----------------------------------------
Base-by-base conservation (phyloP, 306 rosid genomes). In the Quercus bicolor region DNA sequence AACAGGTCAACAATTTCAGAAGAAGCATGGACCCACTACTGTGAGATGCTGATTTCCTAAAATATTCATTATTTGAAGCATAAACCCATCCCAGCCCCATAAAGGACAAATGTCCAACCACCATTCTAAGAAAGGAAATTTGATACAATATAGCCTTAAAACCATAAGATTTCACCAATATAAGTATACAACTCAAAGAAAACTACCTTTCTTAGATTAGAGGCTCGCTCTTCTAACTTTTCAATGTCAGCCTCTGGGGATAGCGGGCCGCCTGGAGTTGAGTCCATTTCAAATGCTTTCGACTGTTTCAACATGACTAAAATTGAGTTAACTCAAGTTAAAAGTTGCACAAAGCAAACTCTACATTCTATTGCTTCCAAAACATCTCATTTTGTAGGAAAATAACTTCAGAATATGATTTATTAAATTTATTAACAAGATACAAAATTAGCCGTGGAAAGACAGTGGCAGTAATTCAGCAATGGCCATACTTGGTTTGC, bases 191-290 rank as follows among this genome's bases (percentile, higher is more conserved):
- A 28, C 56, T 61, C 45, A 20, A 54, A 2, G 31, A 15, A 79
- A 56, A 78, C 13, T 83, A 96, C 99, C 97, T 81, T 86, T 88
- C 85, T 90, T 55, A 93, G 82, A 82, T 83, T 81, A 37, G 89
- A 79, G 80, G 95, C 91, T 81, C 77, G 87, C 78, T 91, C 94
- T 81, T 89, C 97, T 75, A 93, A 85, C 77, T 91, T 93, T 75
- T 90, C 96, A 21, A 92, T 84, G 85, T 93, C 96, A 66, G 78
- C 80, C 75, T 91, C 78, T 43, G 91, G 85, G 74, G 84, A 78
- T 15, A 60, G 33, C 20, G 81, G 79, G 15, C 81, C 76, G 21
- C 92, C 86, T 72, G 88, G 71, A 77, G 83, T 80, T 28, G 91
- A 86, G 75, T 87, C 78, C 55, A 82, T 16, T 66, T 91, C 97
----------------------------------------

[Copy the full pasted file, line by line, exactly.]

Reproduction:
Base-by-base conservation (phyloP, 306 rosid genomes). In the Quercus bicolor region DNA sequence AACAGGTCAACAATTTCAGAAGAAGCATGGACCCACTACTGTGAGATGCTGATTTCCTAAAATATTCATTATTTGAAGCATAAACCCATCCCAGCCCCATAAAGGACAAATGTCCAACCACCATTCTAAGAAAGGAAATTTGATACAATATAGCCTTAAAACCATAAGATTTCACCAATATAAGTATACAACTCAAAGAAAACTACCTTTCTTAGATTAGAGGCTCGCTCTTCTAACTTTTCAATGTCAGCCTCTGGGGATAGCGGGCCGCCTGGAGTTGAGTCCATTTCAAATGCTTTCGACTGTTTCAACATGACTAAAATTGAGTTAACTCAAGTTAAAAGTTGCACAAAGCAAACTCTACATTCTATTGCTTCCAAAACATCTCATTTTGTAGGAAAATAACTTCAGAATATGATTTATTAAATTTATTAACAAGATACAAAATTAGCCGTGGAAAGACAGTGGCAGTAATTCAGCAATGGCCATACTTGGTTTGC, bases 191-290 rank as follows among this genome's bases (percentile, higher is more conserved):
- A 28, C 56, T 61, C 45, A 20, A 54, A 2, G 31, A 15, A 79
- A 56, A 78, C 13, T 83, A 96, C 99, C 97, T 81, T 86, T 88
- C 85, T 90, T 55, A 93, G 82, A 82, T 83, T 81, A 37, G 89
- A 79, G 80, G 95, C 91, T 81, C 77, G 87, C 78, T 91, C 94
- T 81, T 89, C 97, T 75, A 93, A 85, C 77, T 91, T 93, T 75
- T 90, C 96, A 21, A 92, T 84, G 85, T 93, C 96, A 66, G 78
- C 80, C 75, T 91, C 78, T 43, G 91, G 85, G 74, G 84, A 78
- T 15, A 60, G 33, C 20, G 81, G 79, G 15, C 81, C 76, G 21
- C 92, C 86, T 72, G 88, G 71, A 77, G 83, T 80, T 28, G 91
- A 86, G 75, T 87, C 78, C 55, A 82, T 16, T 66, T 91, C 97